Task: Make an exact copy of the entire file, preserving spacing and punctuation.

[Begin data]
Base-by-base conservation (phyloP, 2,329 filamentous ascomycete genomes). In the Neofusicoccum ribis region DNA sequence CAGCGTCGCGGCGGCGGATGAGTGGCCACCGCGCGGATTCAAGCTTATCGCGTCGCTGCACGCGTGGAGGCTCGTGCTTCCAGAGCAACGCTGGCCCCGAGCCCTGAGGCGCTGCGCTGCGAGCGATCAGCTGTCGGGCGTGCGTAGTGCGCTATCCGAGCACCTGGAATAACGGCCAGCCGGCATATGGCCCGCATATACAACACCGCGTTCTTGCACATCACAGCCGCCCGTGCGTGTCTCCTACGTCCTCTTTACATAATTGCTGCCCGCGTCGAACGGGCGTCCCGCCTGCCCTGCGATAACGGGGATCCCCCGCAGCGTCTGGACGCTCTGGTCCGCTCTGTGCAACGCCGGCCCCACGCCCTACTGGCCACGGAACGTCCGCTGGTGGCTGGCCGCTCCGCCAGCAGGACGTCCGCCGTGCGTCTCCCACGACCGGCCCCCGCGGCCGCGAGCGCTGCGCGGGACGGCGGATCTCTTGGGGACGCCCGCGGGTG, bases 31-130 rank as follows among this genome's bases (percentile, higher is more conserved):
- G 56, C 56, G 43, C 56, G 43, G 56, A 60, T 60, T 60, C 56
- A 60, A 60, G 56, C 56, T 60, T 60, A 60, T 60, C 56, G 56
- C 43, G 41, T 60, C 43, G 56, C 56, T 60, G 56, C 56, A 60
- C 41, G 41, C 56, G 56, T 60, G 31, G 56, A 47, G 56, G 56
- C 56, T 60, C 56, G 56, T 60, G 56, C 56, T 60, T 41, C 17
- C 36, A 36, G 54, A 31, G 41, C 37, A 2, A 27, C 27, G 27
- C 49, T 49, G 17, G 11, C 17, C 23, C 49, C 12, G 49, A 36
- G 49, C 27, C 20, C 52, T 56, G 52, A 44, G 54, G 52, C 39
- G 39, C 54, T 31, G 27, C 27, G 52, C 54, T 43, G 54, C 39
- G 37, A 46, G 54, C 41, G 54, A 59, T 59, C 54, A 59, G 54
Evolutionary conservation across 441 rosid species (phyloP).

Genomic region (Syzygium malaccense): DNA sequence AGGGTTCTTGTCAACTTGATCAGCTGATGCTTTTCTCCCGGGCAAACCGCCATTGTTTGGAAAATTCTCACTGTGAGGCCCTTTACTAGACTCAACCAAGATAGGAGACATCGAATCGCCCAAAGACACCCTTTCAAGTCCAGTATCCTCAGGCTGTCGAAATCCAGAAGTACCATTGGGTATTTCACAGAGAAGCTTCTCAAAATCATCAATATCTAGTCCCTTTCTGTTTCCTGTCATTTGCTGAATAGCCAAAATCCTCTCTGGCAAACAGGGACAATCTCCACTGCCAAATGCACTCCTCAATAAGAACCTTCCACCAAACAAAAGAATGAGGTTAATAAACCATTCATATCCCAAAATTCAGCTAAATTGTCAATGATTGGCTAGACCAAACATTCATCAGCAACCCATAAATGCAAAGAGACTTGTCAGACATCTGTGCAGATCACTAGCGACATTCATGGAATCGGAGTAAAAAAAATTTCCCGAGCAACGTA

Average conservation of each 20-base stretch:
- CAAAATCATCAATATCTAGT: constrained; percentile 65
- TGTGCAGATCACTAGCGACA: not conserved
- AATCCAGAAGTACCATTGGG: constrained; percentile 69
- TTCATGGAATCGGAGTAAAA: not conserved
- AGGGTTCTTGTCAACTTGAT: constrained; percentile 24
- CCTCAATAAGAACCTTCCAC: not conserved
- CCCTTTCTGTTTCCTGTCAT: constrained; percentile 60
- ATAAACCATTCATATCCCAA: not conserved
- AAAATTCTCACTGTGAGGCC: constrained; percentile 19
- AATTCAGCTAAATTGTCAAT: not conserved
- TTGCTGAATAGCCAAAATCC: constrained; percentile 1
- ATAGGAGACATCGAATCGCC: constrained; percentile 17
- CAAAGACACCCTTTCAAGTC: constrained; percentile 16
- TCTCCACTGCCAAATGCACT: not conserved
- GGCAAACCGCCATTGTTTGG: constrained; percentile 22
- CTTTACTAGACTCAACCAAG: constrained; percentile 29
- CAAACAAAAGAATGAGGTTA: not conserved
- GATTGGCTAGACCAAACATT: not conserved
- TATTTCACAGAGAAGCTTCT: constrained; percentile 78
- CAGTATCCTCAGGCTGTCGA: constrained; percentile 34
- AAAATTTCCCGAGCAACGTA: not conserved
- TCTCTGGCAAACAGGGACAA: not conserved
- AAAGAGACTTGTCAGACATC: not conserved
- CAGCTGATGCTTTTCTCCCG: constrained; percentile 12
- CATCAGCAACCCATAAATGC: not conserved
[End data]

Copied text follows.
Base-by-base conservation (phyloP, 2,329 filamentous ascomycete genomes). In the Neofusicoccum ribis region DNA sequence CAGCGTCGCGGCGGCGGATGAGTGGCCACCGCGCGGATTCAAGCTTATCGCGTCGCTGCACGCGTGGAGGCTCGTGCTTCCAGAGCAACGCTGGCCCCGAGCCCTGAGGCGCTGCGCTGCGAGCGATCAGCTGTCGGGCGTGCGTAGTGCGCTATCCGAGCACCTGGAATAACGGCCAGCCGGCATATGGCCCGCATATACAACACCGCGTTCTTGCACATCACAGCCGCCCGTGCGTGTCTCCTACGTCCTCTTTACATAATTGCTGCCCGCGTCGAACGGGCGTCCCGCCTGCCCTGCGATAACGGGGATCCCCCGCAGCGTCTGGACGCTCTGGTCCGCTCTGTGCAACGCCGGCCCCACGCCCTACTGGCCACGGAACGTCCGCTGGTGGCTGGCCGCTCCGCCAGCAGGACGTCCGCCGTGCGTCTCCCACGACCGGCCCCCGCGGCCGCGAGCGCTGCGCGGGACGGCGGATCTCTTGGGGACGCCCGCGGGTG, bases 31-130 rank as follows among this genome's bases (percentile, higher is more conserved):
- G 56, C 56, G 43, C 56, G 43, G 56, A 60, T 60, T 60, C 56
- A 60, A 60, G 56, C 56, T 60, T 60, A 60, T 60, C 56, G 56
- C 43, G 41, T 60, C 43, G 56, C 56, T 60, G 56, C 56, A 60
- C 41, G 41, C 56, G 56, T 60, G 31, G 56, A 47, G 56, G 56
- C 56, T 60, C 56, G 56, T 60, G 56, C 56, T 60, T 41, C 17
- C 36, A 36, G 54, A 31, G 41, C 37, A 2, A 27, C 27, G 27
- C 49, T 49, G 17, G 11, C 17, C 23, C 49, C 12, G 49, A 36
- G 49, C 27, C 20, C 52, T 56, G 52, A 44, G 54, G 52, C 39
- G 39, C 54, T 31, G 27, C 27, G 52, C 54, T 43, G 54, C 39
- G 37, A 46, G 54, C 41, G 54, A 59, T 59, C 54, A 59, G 54
Evolutionary conservation across 441 rosid species (phyloP).

Genomic region (Syzygium malaccense): DNA sequence AGGGTTCTTGTCAACTTGATCAGCTGATGCTTTTCTCCCGGGCAAACCGCCATTGTTTGGAAAATTCTCACTGTGAGGCCCTTTACTAGACTCAACCAAGATAGGAGACATCGAATCGCCCAAAGACACCCTTTCAAGTCCAGTATCCTCAGGCTGTCGAAATCCAGAAGTACCATTGGGTATTTCACAGAGAAGCTTCTCAAAATCATCAATATCTAGTCCCTTTCTGTTTCCTGTCATTTGCTGAATAGCCAAAATCCTCTCTGGCAAACAGGGACAATCTCCACTGCCAAATGCACTCCTCAATAAGAACCTTCCACCAAACAAAAGAATGAGGTTAATAAACCATTCATATCCCAAAATTCAGCTAAATTGTCAATGATTGGCTAGACCAAACATTCATCAGCAACCCATAAATGCAAAGAGACTTGTCAGACATCTGTGCAGATCACTAGCGACATTCATGGAATCGGAGTAAAAAAAATTTCCCGAGCAACGTA

Average conservation of each 20-base stretch:
- CAAAATCATCAATATCTAGT: constrained; percentile 65
- TGTGCAGATCACTAGCGACA: not conserved
- AATCCAGAAGTACCATTGGG: constrained; percentile 69
- TTCATGGAATCGGAGTAAAA: not conserved
- AGGGTTCTTGTCAACTTGAT: constrained; percentile 24
- CCTCAATAAGAACCTTCCAC: not conserved
- CCCTTTCTGTTTCCTGTCAT: constrained; percentile 60
- ATAAACCATTCATATCCCAA: not conserved
- AAAATTCTCACTGTGAGGCC: constrained; percentile 19
- AATTCAGCTAAATTGTCAAT: not conserved
- TTGCTGAATAGCCAAAATCC: constrained; percentile 1
- ATAGGAGACATCGAATCGCC: constrained; percentile 17
- CAAAGACACCCTTTCAAGTC: constrained; percentile 16
- TCTCCACTGCCAAATGCACT: not conserved
- GGCAAACCGCCATTGTTTGG: constrained; percentile 22
- CTTTACTAGACTCAACCAAG: constrained; percentile 29
- CAAACAAAAGAATGAGGTTA: not conserved
- GATTGGCTAGACCAAACATT: not conserved
- TATTTCACAGAGAAGCTTCT: constrained; percentile 78
- CAGTATCCTCAGGCTGTCGA: constrained; percentile 34
- AAAATTTCCCGAGCAACGTA: not conserved
- TCTCTGGCAAACAGGGACAA: not conserved
- AAAGAGACTTGTCAGACATC: not conserved
- CAGCTGATGCTTTTCTCCCG: constrained; percentile 12
- CATCAGCAACCCATAAATGC: not conserved